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BWW Reviews: MADWOMAN OF CHAILLOT Saves the World in Style at Avant Bard


Countess Aurélie and her fellow madwomen are back to save Chaillot, Paris and the world in a stylishly realized theatrical tour-de-force. As directed by Christopher Henley, WSC Avant Bard's THE MADWOMAN OF CHAILLOT is a feast for the eyes and ears. The production, in an exciting and vibrant translation by Laurence Senelick, also feeds the soul as a reminder of how precious our fragile earth really is and how important it is for someone, anyone, to take a stand to protect it.

This MADWOMAN is also brilliantly acted from the members of the quirky ensemble to the queen bee herself, Countess Aurélie, effortlessly brought to life by Avant Bard company member Cam Magee.

Where to begin? When I walked into Theatre Two of the Gunston Arts Center I was immediately transported to an impressionistic dream, depicting a boulevard café, with the Eiffel Tower and other Parisian landmarks painted as if on gossamer. The impressive scenic design by Collin Ranney was painstakingly realized with the grace of Renoir by Megan Hart, Camille Patrillo, and Lynn Sharp Spears. The magnifique atmosphere was further enhanced by Frank DiSalvo Jr.'s delightful sound design of French tunes, classic and modern. (During intermission, members of the cast performed live in the lobby.)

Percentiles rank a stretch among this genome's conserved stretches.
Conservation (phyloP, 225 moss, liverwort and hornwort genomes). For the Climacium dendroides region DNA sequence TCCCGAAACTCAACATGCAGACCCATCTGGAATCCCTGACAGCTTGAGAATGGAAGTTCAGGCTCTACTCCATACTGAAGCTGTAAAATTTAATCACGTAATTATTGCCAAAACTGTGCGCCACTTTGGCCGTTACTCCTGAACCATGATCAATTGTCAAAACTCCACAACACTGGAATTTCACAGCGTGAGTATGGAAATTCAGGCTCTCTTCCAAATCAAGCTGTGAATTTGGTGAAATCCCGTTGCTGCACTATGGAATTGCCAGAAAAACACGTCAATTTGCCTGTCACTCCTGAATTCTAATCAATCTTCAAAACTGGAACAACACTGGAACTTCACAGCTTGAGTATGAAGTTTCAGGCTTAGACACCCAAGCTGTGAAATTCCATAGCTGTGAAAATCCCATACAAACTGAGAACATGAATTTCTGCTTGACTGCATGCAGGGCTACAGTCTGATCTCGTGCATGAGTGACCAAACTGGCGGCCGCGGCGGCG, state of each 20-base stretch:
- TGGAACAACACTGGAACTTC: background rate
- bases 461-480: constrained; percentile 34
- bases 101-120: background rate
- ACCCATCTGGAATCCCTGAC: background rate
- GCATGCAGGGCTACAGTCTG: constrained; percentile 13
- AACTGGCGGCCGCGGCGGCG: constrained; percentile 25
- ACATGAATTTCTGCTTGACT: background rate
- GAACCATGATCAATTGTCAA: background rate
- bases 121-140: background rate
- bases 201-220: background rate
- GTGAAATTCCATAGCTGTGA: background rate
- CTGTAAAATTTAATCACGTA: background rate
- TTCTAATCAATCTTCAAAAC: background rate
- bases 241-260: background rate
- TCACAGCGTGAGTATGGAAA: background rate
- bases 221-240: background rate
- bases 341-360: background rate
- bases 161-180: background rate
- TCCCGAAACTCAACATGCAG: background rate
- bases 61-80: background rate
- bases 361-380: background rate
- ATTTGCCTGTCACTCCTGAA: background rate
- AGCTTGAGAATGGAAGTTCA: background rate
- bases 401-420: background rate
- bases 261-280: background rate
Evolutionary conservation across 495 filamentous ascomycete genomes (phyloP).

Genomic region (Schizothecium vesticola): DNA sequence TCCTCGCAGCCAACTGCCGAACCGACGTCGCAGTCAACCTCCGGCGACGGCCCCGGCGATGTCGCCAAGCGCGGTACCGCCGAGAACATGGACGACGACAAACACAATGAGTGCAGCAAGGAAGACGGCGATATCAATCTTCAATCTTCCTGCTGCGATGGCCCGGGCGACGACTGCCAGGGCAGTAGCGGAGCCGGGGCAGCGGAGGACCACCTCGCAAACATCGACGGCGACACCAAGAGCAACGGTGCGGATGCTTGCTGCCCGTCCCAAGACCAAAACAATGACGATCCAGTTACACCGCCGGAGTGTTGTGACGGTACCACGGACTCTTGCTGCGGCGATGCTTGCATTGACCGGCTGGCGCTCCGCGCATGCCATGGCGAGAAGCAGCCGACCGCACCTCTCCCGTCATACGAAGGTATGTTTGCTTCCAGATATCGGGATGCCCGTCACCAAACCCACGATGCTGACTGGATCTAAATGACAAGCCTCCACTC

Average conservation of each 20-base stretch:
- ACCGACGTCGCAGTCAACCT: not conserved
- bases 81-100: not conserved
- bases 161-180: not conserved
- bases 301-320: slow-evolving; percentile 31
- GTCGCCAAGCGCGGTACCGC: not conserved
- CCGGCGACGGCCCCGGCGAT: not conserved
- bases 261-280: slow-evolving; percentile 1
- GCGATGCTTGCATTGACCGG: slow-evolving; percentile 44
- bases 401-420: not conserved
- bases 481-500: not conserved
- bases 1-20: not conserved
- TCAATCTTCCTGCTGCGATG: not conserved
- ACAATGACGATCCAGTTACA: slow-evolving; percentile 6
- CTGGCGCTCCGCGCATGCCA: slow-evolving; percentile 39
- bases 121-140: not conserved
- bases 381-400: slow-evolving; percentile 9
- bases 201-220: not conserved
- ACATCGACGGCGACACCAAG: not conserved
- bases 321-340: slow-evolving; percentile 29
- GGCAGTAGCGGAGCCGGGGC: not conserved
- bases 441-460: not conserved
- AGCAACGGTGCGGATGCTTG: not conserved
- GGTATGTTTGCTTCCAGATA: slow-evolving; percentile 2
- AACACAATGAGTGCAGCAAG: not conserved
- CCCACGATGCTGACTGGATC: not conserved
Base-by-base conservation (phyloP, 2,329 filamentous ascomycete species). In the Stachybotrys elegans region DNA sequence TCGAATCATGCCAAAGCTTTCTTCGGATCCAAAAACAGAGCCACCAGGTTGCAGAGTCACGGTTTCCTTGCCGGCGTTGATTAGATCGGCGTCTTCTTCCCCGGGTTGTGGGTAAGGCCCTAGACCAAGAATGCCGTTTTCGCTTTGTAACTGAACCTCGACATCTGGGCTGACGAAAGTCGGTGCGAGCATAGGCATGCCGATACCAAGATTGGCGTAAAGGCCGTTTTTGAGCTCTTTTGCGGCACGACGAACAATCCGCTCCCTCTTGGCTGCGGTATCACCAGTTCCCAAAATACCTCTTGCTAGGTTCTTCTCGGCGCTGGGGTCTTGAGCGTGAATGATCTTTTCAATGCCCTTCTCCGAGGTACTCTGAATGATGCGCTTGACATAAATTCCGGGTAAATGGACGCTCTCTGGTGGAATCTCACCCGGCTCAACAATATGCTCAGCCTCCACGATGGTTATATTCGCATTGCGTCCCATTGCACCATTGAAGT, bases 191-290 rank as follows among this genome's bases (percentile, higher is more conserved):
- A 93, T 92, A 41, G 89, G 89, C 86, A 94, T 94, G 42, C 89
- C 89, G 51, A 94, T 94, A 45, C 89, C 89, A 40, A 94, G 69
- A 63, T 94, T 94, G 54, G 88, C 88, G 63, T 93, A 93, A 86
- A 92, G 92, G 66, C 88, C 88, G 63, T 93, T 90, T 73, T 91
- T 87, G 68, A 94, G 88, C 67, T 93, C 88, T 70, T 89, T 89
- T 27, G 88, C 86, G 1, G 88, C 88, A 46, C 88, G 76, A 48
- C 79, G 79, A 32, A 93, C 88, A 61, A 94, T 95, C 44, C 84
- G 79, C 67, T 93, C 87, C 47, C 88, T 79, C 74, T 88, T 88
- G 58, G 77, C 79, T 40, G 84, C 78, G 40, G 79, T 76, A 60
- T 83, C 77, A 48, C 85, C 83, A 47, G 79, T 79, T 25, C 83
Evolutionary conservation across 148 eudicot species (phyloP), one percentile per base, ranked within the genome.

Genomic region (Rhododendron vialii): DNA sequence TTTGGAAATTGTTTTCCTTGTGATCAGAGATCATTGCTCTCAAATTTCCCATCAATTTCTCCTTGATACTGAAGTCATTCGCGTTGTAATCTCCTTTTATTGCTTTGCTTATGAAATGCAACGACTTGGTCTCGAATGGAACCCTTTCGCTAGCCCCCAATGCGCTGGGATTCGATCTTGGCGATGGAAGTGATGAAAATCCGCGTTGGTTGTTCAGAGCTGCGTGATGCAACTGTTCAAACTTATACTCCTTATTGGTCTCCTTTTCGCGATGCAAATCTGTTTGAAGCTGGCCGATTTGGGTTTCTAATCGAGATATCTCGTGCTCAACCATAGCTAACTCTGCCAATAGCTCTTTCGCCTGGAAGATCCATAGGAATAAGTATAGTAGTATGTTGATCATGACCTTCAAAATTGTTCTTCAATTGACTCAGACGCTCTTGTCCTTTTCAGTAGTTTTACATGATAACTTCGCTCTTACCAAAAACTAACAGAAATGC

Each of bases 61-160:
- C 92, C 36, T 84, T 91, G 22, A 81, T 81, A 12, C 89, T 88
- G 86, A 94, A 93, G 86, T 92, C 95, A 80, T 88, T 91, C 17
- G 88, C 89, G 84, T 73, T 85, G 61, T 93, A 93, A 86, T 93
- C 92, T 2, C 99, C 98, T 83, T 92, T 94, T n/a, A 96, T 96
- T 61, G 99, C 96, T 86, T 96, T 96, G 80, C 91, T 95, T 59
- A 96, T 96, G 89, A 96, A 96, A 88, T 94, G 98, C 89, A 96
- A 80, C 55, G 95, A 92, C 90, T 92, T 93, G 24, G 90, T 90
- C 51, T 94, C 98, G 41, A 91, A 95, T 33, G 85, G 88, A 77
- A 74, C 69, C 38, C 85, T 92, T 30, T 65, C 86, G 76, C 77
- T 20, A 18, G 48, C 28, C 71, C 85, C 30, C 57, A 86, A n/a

As the play begins, the precarious world of Paris and Chaillot are established as mere pawns to the ultra-rich, greedy and ruthless men of business and industry. Jay Hardee as the alpha-villain and Chairman of the Board could be a stand-in for one of the Koch brothers. "The poor are not entitled to an opinion about life," he snarls, sounding like any number of the one-percenters who grab headlines today. The Chairman is joined by the aristocratic and corrupt Baron (Kim Curtis), and the devious Stock-Broker (Joe Palka). As they scheme to rape and pillage the money of the masses and the resources around them for their own gain, they are joined by Theo Hadjimicheal as a Prospector who claims crude oil bubbles underneath Paris. Hardee, Curtis, Palka and Hadjimichael relish their devilish portrayals as the dog-eat-dog, let's-get-richer types.

Credit must go to the detailed and creative direction by Christopher Henley for helping the cast find just the right balance for the playing style to paint the heightened world Giradoux (via Senelick's new translation) created for the play.

The ensemble also has a grand time playing a variety of roles as street people, small investors, and the staff at the café. Gray West, Tony Greenberg, Denise B. Marois, Jose Martinez switch roles with ease.

What is a French play without a little romance? The attractive café dishwasher Irma (Daven Ralston) turns the eye of the handsome, young Pierre (Zach Roberts) who was the victim of an attempted murder by the Prospector.